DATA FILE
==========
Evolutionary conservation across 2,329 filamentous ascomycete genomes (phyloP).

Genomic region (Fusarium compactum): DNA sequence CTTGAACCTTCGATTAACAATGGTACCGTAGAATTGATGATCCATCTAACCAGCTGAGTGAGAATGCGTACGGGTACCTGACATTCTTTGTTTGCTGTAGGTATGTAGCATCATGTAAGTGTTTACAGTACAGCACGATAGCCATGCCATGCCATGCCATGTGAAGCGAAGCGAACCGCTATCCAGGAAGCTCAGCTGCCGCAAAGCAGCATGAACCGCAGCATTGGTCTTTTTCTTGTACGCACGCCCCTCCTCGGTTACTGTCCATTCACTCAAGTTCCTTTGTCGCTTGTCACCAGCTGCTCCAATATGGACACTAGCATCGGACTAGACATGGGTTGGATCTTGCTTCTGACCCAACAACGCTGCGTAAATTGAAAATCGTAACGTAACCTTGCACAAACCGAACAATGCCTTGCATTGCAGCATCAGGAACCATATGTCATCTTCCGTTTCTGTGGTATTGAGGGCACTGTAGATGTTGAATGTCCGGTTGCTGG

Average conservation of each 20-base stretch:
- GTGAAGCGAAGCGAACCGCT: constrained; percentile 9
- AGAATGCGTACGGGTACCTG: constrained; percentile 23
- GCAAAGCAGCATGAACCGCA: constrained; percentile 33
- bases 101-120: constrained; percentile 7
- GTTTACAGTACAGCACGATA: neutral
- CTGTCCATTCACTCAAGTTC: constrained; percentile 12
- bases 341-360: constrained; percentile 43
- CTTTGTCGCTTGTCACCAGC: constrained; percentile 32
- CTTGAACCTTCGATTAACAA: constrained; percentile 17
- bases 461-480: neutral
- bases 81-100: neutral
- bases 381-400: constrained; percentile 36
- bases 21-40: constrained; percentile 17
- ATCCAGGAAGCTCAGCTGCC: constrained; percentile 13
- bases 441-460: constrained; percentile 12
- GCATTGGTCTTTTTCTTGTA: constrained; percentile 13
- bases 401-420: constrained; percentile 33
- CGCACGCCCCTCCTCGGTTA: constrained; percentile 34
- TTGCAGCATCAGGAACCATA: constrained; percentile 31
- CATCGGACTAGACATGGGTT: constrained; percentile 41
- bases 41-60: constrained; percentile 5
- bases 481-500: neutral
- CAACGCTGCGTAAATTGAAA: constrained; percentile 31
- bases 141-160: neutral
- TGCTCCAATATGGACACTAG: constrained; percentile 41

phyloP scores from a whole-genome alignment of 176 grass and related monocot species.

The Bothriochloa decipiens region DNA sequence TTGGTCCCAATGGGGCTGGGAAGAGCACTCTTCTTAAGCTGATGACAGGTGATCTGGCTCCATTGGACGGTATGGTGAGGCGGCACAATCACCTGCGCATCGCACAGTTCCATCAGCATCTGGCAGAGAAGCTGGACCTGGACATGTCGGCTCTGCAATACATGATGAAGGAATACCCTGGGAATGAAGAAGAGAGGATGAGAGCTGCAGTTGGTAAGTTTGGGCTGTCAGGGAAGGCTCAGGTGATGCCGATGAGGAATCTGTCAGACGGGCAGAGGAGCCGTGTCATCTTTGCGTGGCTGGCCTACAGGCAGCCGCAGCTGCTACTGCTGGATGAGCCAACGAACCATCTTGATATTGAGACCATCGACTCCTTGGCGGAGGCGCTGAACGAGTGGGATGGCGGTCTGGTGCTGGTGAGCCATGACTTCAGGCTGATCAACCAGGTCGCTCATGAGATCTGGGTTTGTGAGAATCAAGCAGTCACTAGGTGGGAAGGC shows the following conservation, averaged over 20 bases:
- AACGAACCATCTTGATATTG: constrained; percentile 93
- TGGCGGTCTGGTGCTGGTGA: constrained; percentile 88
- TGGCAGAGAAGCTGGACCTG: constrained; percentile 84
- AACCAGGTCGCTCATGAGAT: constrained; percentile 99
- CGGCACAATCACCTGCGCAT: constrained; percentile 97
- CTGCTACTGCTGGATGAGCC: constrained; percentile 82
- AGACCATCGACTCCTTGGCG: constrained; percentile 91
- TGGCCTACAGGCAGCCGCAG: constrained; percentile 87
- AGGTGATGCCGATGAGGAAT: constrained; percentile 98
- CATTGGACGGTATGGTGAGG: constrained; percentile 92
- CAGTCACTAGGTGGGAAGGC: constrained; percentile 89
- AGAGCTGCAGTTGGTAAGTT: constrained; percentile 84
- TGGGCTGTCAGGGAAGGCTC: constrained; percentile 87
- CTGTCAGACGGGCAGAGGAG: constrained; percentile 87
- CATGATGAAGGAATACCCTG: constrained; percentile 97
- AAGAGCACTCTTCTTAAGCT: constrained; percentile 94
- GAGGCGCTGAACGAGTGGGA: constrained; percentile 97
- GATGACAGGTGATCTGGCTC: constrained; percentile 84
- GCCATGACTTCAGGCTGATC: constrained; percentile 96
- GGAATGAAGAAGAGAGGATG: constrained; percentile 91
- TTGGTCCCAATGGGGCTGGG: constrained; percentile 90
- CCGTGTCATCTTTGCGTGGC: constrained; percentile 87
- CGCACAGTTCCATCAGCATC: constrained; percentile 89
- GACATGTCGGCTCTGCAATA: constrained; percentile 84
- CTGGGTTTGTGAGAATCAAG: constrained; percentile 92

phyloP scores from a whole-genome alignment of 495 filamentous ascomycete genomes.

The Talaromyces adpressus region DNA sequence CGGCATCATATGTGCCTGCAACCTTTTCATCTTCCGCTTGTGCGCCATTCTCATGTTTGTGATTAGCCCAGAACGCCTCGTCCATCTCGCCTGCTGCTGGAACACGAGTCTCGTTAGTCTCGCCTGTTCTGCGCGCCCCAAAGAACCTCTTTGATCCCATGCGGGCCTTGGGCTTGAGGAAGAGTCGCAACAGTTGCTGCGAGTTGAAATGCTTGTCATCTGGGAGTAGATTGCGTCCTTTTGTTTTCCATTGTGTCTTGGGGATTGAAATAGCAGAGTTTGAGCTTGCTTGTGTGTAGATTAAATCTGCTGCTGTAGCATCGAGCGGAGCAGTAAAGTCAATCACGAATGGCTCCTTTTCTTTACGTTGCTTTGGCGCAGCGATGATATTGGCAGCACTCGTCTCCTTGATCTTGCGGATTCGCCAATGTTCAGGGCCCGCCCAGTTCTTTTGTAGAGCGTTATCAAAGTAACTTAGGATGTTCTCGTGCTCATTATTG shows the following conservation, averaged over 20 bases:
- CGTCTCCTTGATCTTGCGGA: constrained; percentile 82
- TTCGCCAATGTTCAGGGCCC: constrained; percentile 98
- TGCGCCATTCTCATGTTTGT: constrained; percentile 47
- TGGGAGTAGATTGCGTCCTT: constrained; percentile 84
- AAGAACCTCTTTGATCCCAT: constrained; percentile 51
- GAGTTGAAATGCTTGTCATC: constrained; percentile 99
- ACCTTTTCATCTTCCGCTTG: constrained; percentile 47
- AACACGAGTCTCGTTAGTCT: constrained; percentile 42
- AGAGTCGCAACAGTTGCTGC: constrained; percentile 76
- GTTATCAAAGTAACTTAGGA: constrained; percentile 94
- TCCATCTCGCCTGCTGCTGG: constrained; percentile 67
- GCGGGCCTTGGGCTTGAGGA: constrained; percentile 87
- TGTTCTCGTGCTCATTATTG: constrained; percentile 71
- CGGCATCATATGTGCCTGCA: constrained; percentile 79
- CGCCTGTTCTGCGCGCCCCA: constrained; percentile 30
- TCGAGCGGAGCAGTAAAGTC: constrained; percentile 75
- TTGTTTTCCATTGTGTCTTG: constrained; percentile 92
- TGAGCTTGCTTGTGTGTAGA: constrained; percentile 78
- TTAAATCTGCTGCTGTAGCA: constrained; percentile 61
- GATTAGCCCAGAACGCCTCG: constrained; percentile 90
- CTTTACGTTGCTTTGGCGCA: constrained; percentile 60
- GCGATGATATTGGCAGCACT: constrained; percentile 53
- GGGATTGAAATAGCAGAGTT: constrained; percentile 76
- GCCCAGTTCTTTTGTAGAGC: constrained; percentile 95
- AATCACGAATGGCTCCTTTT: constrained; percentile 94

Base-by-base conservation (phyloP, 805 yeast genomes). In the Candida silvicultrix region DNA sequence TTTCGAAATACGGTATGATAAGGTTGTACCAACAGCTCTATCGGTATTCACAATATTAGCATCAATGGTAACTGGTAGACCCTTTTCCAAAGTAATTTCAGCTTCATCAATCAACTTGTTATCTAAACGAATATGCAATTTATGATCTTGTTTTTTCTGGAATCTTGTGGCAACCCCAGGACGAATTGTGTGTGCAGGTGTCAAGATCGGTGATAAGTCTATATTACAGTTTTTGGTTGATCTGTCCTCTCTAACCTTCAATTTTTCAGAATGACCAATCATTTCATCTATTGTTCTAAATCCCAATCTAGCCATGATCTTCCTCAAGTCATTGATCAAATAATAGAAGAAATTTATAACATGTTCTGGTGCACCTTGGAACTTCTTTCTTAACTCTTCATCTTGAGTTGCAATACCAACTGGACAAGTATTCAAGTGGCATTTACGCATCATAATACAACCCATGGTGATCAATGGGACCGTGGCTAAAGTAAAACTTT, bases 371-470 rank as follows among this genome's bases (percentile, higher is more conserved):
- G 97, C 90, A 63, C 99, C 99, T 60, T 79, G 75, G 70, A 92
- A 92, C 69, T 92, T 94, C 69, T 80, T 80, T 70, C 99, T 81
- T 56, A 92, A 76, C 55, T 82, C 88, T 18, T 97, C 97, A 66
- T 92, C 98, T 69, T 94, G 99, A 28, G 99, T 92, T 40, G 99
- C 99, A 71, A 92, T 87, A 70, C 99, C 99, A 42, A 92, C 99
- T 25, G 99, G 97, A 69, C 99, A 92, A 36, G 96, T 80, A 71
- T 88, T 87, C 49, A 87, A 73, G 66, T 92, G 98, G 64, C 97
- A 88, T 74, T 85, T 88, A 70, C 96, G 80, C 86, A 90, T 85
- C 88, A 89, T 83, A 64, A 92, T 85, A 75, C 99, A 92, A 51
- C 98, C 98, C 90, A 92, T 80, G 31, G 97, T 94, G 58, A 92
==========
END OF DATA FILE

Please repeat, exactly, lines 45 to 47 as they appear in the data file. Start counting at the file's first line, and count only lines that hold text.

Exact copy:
- CATGATGAAGGAATACCCTG: constrained; percentile 97
- AAGAGCACTCTTCTTAAGCT: constrained; percentile 94
- GAGGCGCTGAACGAGTGGGA: constrained; percentile 97